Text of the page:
6. The criteria is firstly, an applicant must show a prima-facie case with a probability of success. Secondly, an interlocutory injunction will not normally be granted unless the applicant might otherwise suffer irreparable injury, which would not adequately, be compensated by an award of damages. Thirdly, if the court is in doubt, it will decide an application on the balance of convenience.
In the present case, a mandatory interlocutory injunction is sought with a view of interfering with a contractual relationship existing between an individual person and a company with a monopoly to supply electric power to all and sundry. The plaintiff/applicant thus seeks an order to compel the defendant to connect or re-connect supply of electric power to the applicant’s premises on the basic ground that his A/C No. 2541904-01 has no outstanding bill and that the bill of Ksh. 549,999/40cts raised against him was unjustified.
7. Clearly, this is a dispute over the bill and it led the defendant to disconnect power supply to the plaintiff’s premises. Whether or not the plaintiff owes that amount is a matter which cannot be determined by means of an interlocutory application considering that sufficient evidence would be required to prove that the defendant was not entitled to disconnect the supply of power for non-payment of outstanding electricity bills, a right which it has on the basis of the relevant agreement with the consumer.
The applicant alluded to the respondent having accused him of puncturing a power supply line and interfering with the meter connection as the main reason which led to the issuance of the disputed bill. He therefore implied that the defendant acted in bad faith in disconnecting power supply to his premises.
8. There was herein no evidence of such bad faith or evidence to demonstrate that the defendant’s action was unlawful.
The account statements annexed to the applicant’s supporting affidavit and marked ‘JO-01’ indicate that the applicant’s account has an outstanding balance of over Ksh. 550,000/= for the period or years 2014 to 2016.
The letter from the defendant dated 17th October 2016, annexed to the supporting affidavit and marked ‘JO-03’ gives a glimpse of what transpired before the power supply to the plaintiff’s premises was disconnected. It actually shows that the defendant may have acted within the terms of the existing contract with the plaintiff and hence, lawfully.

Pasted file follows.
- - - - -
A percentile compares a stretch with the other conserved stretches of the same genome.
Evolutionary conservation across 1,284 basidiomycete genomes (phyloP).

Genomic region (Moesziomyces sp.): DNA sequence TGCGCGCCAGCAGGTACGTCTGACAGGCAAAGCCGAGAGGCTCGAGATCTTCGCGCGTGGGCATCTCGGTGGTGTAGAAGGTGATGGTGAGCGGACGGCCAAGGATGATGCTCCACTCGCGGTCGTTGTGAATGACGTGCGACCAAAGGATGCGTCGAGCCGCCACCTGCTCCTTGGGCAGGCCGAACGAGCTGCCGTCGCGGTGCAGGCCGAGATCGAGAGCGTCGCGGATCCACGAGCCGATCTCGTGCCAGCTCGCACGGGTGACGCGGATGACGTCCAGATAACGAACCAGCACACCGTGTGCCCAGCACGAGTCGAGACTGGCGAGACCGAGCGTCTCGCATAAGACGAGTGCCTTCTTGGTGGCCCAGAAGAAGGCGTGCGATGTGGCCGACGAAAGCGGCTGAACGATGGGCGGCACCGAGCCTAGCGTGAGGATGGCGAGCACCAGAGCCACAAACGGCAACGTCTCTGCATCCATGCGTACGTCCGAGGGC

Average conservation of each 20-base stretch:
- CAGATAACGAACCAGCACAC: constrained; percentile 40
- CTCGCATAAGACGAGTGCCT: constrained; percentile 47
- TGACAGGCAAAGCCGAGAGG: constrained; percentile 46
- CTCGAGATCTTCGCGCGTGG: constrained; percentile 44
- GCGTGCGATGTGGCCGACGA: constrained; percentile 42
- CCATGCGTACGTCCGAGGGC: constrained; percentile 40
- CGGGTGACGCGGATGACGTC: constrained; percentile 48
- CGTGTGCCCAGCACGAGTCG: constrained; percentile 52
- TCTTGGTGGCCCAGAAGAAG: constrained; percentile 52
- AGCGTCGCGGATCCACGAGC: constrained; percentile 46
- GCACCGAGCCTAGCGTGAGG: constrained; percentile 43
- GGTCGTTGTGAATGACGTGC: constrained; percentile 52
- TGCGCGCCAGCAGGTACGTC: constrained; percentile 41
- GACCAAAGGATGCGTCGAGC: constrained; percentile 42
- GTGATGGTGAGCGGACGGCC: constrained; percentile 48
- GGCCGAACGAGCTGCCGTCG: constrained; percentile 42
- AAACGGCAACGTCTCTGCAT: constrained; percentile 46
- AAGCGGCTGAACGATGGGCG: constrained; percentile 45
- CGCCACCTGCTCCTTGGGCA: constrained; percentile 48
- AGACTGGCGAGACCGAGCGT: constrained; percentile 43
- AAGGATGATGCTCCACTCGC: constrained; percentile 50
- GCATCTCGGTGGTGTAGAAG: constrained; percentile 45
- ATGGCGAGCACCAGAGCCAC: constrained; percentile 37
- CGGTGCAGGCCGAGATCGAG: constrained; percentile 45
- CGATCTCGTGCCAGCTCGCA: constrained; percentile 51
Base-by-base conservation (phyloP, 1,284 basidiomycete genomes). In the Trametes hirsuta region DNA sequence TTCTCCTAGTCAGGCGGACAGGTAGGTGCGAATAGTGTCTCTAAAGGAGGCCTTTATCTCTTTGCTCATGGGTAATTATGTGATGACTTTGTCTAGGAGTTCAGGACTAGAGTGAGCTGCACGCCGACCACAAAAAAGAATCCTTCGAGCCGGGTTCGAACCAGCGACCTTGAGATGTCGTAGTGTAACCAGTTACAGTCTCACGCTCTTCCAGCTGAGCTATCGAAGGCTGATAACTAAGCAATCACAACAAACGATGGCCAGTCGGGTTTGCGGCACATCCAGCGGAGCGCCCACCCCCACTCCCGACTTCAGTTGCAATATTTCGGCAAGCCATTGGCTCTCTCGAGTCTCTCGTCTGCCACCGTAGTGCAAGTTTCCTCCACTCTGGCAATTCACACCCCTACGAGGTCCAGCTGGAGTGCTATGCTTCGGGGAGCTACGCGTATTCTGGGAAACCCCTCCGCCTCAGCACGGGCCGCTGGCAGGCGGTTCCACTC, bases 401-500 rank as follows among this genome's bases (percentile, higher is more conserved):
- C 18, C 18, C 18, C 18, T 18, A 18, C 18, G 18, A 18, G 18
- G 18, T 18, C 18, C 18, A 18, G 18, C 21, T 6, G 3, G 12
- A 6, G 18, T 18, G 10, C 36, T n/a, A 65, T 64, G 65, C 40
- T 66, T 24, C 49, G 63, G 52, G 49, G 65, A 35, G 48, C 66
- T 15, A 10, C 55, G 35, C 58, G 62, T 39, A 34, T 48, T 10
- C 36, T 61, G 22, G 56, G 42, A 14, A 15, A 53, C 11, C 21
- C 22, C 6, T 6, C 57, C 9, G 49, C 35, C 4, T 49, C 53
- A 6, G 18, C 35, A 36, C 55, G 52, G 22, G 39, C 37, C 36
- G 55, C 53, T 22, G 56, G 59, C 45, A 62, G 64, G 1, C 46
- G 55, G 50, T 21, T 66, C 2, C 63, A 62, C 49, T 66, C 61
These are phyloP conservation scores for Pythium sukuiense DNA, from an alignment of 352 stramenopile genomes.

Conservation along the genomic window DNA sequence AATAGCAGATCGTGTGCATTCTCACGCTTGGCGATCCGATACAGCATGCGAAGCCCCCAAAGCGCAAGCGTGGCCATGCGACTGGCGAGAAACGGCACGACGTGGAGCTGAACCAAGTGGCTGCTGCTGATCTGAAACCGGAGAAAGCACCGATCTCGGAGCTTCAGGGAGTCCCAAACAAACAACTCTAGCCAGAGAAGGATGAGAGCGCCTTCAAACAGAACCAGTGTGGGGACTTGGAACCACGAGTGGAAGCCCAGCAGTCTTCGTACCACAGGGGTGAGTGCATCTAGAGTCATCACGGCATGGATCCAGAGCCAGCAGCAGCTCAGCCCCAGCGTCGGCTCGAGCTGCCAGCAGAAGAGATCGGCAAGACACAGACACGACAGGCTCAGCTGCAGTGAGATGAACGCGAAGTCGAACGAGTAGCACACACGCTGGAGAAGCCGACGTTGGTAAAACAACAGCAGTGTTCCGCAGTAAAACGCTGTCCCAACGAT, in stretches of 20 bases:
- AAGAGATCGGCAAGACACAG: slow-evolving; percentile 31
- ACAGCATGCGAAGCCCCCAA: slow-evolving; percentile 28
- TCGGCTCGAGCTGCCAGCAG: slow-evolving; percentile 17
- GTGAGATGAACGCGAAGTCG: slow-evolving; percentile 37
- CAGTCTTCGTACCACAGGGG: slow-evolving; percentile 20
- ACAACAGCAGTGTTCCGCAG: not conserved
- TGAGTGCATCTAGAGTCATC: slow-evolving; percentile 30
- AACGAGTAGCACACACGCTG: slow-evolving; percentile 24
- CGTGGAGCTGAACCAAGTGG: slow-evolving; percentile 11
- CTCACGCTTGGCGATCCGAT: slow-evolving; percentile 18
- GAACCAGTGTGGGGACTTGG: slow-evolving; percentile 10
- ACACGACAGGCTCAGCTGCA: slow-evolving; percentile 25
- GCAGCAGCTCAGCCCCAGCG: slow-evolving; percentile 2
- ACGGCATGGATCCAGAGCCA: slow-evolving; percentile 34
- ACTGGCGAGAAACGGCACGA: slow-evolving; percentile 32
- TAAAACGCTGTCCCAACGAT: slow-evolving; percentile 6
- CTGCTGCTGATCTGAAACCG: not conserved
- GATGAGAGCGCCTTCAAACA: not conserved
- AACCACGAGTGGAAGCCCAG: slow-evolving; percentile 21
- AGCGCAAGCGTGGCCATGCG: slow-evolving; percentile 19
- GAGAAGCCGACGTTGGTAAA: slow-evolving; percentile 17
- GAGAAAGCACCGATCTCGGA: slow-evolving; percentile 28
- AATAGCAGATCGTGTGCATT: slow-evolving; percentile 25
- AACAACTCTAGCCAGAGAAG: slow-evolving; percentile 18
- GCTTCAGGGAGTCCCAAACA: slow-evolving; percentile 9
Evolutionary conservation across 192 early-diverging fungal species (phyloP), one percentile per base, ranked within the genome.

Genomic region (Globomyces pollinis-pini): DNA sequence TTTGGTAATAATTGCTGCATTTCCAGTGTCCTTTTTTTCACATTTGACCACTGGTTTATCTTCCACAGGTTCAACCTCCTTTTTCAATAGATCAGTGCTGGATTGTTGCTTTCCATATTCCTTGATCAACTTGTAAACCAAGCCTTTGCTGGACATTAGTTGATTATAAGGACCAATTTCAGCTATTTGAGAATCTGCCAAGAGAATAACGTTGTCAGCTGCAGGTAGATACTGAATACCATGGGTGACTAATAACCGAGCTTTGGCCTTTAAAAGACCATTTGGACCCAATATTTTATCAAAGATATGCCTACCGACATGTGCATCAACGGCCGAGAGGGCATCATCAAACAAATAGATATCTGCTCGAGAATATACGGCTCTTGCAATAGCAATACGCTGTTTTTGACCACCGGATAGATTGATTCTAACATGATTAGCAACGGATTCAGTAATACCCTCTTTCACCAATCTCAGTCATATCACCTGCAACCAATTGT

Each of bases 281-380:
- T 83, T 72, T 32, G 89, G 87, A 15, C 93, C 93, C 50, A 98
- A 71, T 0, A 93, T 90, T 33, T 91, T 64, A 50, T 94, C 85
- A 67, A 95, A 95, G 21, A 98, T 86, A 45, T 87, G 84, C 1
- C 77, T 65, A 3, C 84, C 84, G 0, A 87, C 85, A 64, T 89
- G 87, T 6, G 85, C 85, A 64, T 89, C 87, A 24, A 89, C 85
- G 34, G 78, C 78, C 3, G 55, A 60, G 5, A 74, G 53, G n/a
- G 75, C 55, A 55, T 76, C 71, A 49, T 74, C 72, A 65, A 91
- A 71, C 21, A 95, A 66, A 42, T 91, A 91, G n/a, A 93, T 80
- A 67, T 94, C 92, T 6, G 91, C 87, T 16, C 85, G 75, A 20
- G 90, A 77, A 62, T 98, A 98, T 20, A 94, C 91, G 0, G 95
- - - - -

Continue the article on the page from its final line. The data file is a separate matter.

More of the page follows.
9. Even though the respondent did not file a response in this application, the averments by the applicant in his supporting affidavit and the annextures provided therein create a situation which is not entirely in his favour and does not show a prima-facie case with a probability of success. It does however, show that if in the end result the respondent is held liable for unlawfully and/or unjustifiably disconnecting power supply to the applicant’s premises, compensation in monetary terms would be adequate remedy for the injury suffered. In any event, one of the prayers in the plaint is general and exemplary damages for loss of business and goodwill.
10. Besides, this dispute arises from a contractual agreement for supply of electric power between the applicant and the respondent. A breach of such contracts by either party is compensable by an award of damages.
In the case of Wilson K. Ndungu Vs. Kenya Shell Ltd Nakuru HCCC No. 58 of 2008, the court stated that it is now well established beyond peradventure that except in special cases where the court may be called upon to specifically enforce a contract, the usual remedy for breach of contract is to award the innocent party damages which is compensation intended to place him in monetary terms, in the same position that he would have been if the contract had been performed.
11. All in all, this is not a suitable case for granting of an interlocutory mandatory injunction which would normally be granted sparingly and only in exceptional circumstances such as where the applicant’s case was very strong and straight forward. The standard of proof required in such mandatory injunction is much higher than that expected in prohibitive or restraining injunctions. There are no exceptional circumstances in this case to warrant the grant of an interlocutory mandatory injunction against the respondent (see, Snowind Industries Ltd Vs. Guardian Bank Ltd 7 Another (2002)1EA 284).
This application is wanting in merit and is hereby dismissed with no orders as to costs.
[Read and signed this 8th day of December 2016].
In the presence of
Mr. Ondieki holding brief Nyambati for applicant